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Your Oral Health and Oil Pulling

by DailyHealthPost Editorial

Oil pulling is a centuries-old Ayurvedic practice of vigorously rinsing the mouth out with, you guessed it, oil. Practitioners say that oil pulling can help to remove toxins from the body, leading to a whole host of benefits ranging from reduced arthritis pain to the curing of diabetes.

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While these supposed benefits of oil pulling haven’t been clinically studied, the effects of oil pulling on oral health have been the subject of scientific inquiry. And as it turns out, oil pulling may actually make a huge difference in the health of your mouth and teeth!

Oil Pulling Eliminates Bacteria

The basis for oil pulling’s effects on oral health rest in the practices’ ability to eliminate bacteria from the mouth. One study showed that oil pulling can reduce the number of Streptococcus mutans bacteria in the mouth when performed regularly for two weeks.

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Because bacteria are often the root cause of oral health related issues, oil pulling can have a significant role in reducing the incidence of many common dental and oral problems.

Halitosis

If you struggle with bad breath, you’ve probably tried mouthwashes, chewing gums, and various toothpastes to try to put an end to the problem.

While swishing a bunch of oil around your mouth doesn’t necessarily sound like something that would make your breath smell better, studies have shown that oil pulling with sesame oil is at least as effective as chlorhedixine mouthwash.

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Plus, the study participants in the oil pulling group reported fewer unpleasant aftertastes, fewer allergic reactions, and fewer incidences of staining than those who used mouthwash.

Gingivitis and Plaque

Two studies have shown that oil pulling is an effective tool in fighting gingivitis and plaque. One, which looked solely at oil pulling, found that the practice could reduce severity of gingivitis from a baseline score by over 50%.

A later randomized, controlled, triple-blind study found that oil pulling was as effective as mouthwash in cutting incidence of both gingivitis and plaque.

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Cavities and Decay

Finally, because oil pulling can reduce the overall amount of bacteria in the mouth, the practice can help reduce the incidence of dental caries (cavities) and tooth decay.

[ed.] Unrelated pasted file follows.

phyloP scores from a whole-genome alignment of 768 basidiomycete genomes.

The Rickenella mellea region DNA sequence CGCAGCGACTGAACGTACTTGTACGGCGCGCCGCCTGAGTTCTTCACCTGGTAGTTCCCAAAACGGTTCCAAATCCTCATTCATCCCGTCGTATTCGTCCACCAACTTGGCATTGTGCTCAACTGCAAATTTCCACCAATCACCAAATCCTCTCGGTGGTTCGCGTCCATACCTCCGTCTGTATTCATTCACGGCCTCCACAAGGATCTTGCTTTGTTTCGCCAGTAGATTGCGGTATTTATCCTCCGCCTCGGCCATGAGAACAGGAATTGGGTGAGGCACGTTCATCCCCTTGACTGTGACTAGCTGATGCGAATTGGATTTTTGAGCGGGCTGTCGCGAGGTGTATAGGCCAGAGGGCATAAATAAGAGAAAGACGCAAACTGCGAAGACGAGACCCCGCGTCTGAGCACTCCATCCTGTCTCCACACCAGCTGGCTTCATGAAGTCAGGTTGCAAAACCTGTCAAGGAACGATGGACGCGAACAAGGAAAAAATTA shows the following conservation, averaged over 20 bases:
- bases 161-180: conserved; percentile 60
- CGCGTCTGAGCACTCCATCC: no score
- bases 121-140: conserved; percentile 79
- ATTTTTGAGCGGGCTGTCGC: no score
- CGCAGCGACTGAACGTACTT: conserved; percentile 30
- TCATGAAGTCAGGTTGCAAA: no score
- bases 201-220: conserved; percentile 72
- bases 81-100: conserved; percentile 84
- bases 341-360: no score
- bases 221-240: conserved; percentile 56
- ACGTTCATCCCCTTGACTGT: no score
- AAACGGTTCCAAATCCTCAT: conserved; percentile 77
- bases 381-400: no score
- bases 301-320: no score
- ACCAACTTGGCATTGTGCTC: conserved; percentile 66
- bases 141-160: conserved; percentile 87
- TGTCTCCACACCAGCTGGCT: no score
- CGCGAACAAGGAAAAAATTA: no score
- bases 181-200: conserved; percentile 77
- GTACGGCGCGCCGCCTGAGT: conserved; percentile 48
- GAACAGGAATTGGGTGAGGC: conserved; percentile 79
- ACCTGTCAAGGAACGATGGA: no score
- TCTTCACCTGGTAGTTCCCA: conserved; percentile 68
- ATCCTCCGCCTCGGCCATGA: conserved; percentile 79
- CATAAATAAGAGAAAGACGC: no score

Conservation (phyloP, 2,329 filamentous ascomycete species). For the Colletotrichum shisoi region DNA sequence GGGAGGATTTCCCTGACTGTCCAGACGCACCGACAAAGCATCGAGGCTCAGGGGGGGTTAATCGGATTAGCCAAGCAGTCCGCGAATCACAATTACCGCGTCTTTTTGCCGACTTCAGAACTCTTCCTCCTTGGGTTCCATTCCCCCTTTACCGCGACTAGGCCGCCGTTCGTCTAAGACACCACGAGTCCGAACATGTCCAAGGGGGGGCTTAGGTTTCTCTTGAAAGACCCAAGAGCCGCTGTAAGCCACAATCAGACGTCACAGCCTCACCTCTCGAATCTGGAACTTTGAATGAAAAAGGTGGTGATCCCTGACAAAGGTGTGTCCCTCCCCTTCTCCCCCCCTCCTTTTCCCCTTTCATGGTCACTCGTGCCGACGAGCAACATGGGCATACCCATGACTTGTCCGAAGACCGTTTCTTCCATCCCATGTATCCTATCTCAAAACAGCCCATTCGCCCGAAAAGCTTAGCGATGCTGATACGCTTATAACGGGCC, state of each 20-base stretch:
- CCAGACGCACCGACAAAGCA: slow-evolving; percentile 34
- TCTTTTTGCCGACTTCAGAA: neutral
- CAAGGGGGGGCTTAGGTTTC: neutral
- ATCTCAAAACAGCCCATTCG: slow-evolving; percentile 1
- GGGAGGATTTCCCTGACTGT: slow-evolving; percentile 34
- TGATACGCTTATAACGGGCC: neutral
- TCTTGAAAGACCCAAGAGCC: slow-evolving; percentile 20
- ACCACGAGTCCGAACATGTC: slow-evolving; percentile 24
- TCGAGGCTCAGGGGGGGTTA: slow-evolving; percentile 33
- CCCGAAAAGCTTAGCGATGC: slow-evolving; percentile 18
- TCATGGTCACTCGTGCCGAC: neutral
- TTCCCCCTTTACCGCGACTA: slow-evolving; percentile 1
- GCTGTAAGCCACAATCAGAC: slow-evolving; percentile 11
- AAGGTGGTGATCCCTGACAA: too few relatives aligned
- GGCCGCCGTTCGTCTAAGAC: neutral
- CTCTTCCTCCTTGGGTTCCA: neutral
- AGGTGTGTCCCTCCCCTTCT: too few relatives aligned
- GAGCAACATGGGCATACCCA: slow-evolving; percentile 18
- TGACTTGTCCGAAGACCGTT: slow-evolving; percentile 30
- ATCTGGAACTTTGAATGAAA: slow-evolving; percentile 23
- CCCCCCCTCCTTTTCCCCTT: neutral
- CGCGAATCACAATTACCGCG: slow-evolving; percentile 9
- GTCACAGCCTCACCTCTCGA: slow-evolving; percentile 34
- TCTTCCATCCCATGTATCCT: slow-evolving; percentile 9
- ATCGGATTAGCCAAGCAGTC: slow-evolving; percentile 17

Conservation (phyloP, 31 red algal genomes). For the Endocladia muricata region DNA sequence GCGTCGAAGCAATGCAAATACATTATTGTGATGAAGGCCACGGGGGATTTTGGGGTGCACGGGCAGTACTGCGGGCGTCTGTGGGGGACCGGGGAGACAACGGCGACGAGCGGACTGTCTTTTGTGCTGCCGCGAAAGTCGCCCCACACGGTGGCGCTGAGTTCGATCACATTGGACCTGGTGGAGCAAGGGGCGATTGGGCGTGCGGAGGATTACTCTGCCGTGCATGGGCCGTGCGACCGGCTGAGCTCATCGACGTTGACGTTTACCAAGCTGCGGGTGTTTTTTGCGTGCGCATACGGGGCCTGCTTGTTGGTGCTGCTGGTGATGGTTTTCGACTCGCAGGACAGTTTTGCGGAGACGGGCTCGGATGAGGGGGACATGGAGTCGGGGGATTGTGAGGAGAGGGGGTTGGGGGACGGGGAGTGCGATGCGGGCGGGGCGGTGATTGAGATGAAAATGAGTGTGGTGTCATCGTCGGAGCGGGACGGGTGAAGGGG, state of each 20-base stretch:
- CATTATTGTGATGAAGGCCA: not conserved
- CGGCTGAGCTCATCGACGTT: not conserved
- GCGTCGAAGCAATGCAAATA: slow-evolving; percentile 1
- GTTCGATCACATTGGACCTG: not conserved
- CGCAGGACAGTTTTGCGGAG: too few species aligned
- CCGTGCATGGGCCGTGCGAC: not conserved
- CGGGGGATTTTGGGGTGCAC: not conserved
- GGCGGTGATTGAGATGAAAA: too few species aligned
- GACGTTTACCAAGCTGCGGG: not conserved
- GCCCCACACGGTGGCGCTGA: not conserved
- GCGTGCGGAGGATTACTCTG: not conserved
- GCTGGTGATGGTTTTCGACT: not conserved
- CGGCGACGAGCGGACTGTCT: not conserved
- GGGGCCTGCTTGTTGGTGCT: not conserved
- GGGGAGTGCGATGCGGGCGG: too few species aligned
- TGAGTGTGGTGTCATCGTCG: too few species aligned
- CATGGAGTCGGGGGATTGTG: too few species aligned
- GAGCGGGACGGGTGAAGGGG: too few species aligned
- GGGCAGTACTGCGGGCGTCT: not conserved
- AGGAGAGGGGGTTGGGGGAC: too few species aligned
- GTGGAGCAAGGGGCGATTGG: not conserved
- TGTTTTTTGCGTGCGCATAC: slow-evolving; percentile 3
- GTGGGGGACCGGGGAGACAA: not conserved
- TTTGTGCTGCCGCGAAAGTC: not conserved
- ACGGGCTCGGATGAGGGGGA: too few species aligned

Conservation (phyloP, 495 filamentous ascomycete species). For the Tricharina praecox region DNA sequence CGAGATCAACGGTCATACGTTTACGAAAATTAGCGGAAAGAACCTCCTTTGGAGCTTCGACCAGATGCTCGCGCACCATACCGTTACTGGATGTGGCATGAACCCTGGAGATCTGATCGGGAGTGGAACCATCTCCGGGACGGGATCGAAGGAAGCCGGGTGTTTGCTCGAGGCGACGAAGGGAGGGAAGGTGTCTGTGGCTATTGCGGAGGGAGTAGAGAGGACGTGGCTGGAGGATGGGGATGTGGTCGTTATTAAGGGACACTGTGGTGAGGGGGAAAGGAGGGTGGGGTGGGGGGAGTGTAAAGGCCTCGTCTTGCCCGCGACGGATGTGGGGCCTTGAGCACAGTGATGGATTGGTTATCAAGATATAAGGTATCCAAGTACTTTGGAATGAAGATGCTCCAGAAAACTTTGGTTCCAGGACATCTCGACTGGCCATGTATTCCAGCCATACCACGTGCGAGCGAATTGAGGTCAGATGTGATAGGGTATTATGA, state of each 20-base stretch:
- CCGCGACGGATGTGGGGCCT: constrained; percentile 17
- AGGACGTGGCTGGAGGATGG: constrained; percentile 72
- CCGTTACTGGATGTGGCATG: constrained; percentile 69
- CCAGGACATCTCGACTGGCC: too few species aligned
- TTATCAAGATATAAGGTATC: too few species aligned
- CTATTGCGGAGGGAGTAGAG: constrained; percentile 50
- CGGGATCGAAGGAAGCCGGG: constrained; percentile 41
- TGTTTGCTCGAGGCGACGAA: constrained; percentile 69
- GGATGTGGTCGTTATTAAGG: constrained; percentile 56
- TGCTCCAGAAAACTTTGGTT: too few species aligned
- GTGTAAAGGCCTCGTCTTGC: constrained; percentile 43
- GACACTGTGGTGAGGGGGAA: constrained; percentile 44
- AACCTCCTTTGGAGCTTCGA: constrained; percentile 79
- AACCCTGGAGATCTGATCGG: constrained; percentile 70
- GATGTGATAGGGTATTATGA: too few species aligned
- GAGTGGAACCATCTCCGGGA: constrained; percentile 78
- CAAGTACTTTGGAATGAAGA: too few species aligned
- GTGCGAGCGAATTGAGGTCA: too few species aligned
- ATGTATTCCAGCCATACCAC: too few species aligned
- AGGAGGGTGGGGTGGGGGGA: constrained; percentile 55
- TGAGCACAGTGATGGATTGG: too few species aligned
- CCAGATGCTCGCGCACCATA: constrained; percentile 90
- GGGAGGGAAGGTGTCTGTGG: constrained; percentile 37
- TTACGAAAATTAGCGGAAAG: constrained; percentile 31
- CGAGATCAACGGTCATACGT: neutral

Using sesame oil, particularly, researchers discovered that study participants were able to cut their susceptibility to cavities and decay in half, and recommended that oil pulling be used in addition to tooth brushing as part of an overall oral health maintenance routine.

How To Get Started

While most of these studies are preliminary (and researchers do admit that increased attention paid to oral health using any method often results in improvements), it certainly seems like oil pulling can be an extremely useful part of an oral health regimen. If you want to get started with oil pulling, the process is fairly simple.

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Essentially, all you need to do is swish two tablespoons of sesame or coconut oil in your mouth for 15-20 minutes, making sure not to swallow it. Spit out the oil, and thoroughly rinse out your mouth and brush your teeth. Ayurvedic tradition suggests doing this every morning on an empty stomach.

Have you tried oil pulling? What was your experience like? Did you see any improvements to your oral health?

Sources:

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  • http://www.jisppd.com/article.asp?issn=0970-4388;year=2011;volume=29;issue=2;spage=90;epage=94;aulast=Asokan
  • http://www.jisppd.com/article.asp?issn=0970-4388;year=2008;volume=26;issue=1;spage=12;epage=17;aulas..
  • http://www.asthmaclub.asia/oilpulling.pdf
  • http://www.academicjournals.org/ajmr/pdf/Pdf2008/Mar/Anand%20et%20al.pdf
  • http://www.oilpulling.org/method-of-doing-oil-pulling/
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